1149

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Millennium: 2nd millennium
Centuries:
Decades:
Years:
1149 in various calendars
Gregorian calendar1149
MCXLIX
Ab urbe condita1902
Armenian calendar598
ԹՎ ՇՂԸ
Assyrian calendar5899
Balinese saka calendar1070–1071
Bengali calendar556
Berber calendar2099
English Regnal year14 Ste. 1 – 15 Ste. 1
Buddhist calendar1693
Burmese calendar511
Byzantine calendar6657–6658
Chinese calendar戊辰(Earth Dragon)
3845 or 3785
    — to —
己巳年 (Earth Snake)
3846 or 3786
Coptic calendar865–866
Discordian calendar2315
Ethiopian calendar1141–1142
Hebrew calendar4909–4910
Hindu calendars
 - Vikram Samvat1205–1206
 - Shaka Samvat1070–1071
 - Kali Yuga4249–4250
Holocene calendar11149
Igbo calendar149–150
Iranian calendar527–528
Islamic calendar543–544
Japanese calendarKyūan 5
(久安5年)
Javanese calendar1055–1056
Julian calendar1149
MCXLIX
Korean calendar3482
Minguo calendar763 before ROC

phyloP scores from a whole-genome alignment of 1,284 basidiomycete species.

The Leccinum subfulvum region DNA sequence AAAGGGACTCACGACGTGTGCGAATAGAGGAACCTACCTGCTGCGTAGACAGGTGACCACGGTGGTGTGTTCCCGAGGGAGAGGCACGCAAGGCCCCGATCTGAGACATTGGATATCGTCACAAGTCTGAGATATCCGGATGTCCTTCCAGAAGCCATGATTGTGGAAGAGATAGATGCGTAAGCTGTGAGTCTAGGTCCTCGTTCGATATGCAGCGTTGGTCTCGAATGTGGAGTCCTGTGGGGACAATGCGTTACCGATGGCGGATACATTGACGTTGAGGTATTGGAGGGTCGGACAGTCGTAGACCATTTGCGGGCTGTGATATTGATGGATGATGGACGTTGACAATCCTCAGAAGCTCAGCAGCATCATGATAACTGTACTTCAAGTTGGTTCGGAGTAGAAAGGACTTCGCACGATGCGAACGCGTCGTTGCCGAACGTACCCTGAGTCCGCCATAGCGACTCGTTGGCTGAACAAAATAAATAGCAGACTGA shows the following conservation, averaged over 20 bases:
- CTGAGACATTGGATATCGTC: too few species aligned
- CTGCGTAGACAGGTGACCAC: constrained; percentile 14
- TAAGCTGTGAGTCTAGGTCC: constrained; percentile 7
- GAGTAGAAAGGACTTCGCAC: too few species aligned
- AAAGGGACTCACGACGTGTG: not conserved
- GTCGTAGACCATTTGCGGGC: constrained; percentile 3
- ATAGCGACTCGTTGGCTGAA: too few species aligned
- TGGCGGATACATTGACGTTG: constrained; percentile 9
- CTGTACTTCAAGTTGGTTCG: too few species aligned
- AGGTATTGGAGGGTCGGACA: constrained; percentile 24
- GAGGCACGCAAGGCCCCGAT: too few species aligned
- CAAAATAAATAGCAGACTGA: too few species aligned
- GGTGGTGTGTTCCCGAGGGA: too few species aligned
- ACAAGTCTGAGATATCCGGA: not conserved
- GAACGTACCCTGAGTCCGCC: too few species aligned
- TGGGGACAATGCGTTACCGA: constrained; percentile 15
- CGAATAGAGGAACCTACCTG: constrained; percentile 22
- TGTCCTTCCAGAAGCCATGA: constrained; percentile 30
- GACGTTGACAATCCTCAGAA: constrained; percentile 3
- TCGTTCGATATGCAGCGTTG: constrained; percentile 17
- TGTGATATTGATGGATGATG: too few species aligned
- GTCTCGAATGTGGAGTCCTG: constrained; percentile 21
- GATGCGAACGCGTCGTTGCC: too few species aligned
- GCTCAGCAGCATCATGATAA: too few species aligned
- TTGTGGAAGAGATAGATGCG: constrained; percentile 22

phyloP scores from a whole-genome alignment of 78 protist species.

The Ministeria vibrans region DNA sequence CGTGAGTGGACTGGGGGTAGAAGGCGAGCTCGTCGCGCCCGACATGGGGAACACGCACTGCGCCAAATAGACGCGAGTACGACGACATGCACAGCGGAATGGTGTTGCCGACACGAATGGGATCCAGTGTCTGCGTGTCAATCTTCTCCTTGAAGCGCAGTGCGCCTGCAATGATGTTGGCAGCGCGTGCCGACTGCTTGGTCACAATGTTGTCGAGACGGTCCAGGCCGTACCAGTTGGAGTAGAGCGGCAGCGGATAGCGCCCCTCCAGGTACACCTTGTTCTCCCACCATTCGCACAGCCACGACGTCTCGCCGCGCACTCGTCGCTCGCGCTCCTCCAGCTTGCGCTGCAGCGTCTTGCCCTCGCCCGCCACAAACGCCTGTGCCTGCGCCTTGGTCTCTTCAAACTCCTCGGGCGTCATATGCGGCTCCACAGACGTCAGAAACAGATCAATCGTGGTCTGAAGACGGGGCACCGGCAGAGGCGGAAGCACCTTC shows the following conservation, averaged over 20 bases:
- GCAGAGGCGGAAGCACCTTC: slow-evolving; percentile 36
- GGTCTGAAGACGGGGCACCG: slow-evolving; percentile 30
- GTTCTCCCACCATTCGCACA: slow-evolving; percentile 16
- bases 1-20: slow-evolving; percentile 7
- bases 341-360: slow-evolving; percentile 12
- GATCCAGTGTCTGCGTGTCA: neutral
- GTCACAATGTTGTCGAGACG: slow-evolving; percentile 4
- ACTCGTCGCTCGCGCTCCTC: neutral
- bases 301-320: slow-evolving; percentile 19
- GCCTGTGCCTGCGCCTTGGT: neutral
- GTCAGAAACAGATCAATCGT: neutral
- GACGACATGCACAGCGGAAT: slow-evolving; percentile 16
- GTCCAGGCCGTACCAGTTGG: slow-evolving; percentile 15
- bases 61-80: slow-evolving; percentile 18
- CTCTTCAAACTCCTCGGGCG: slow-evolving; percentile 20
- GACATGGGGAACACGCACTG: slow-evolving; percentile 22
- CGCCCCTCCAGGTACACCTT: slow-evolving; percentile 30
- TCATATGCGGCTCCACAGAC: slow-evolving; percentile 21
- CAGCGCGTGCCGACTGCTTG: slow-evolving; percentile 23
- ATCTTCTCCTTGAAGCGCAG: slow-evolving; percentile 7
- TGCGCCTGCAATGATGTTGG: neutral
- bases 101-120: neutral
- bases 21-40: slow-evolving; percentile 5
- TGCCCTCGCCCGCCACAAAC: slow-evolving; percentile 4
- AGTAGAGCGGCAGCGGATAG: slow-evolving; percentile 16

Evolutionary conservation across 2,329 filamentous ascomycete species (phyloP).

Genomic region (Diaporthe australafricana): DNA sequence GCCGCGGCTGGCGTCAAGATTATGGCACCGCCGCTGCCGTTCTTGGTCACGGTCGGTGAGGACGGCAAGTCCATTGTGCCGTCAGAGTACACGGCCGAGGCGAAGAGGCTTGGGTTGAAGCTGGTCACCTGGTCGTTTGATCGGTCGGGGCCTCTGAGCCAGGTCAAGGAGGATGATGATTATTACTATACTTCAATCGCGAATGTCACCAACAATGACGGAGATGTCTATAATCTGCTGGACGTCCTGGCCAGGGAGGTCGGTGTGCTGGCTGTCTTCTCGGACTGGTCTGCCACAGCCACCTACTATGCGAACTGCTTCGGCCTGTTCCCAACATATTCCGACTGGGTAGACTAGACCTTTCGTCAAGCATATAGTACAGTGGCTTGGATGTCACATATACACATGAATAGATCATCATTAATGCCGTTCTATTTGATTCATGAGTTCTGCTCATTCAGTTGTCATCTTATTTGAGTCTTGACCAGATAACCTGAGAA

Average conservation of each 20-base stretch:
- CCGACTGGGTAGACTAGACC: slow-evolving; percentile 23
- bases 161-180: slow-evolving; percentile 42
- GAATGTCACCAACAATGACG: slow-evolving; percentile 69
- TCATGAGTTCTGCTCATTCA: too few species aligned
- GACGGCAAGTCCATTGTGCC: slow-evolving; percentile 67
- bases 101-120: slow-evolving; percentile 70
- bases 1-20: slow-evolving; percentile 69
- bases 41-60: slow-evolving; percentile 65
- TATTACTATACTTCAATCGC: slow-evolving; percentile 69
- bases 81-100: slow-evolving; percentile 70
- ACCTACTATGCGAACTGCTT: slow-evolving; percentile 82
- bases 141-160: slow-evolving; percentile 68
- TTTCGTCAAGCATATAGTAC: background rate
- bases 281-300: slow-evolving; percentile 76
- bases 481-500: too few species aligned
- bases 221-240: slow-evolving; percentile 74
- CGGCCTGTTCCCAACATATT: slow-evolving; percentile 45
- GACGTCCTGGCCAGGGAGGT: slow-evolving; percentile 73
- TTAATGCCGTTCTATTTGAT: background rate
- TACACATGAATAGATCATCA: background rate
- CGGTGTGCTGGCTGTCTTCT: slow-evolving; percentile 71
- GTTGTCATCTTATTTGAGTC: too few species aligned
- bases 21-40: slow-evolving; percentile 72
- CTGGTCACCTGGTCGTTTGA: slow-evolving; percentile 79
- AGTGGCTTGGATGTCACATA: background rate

民前763年
Nanakshahi calendar−319
Seleucid era1460/1461 AG
Thai solar calendar1691–1692
Tibetan calendar阳土龙年
(male Earth-Dragon)
1275 or 894 or 122
    — to —
阴土蛇年
(female Earth-Snake)
1276 or 895 or 123

Year 1149 (MCXLIX) was a common year starting on Saturday (link will display the full calendar) of the Julian calendar.

Events[edit]

By area[edit]

Asia[edit]

Europe[edit]

By topic[edit]

Markets[edit]

  • Genoa grants the benefits of a part of the city's fiscal revenues to a consortium of creditor called compera, the first example of the consolidation of public debt in medieval Europe.[2]

Births[edit]

Deaths[edit]

References[edit]

  1. ^ McGrank, Lawrence (1981). "Norman crusaders and the Catalan reconquest: Robert Burdet and te principality of Tarragona 1129-55". Journal of Medieval History. 7 (1): 67–82. doi:10.1016/0304-4181(81)90036-1. 
  2. ^ Munro, John H. (2003). "The Medieval Origins of the Financial Revolution". The International History Review. 25 (3): 506–562. doi:10.1080/07075332.2003.9641005.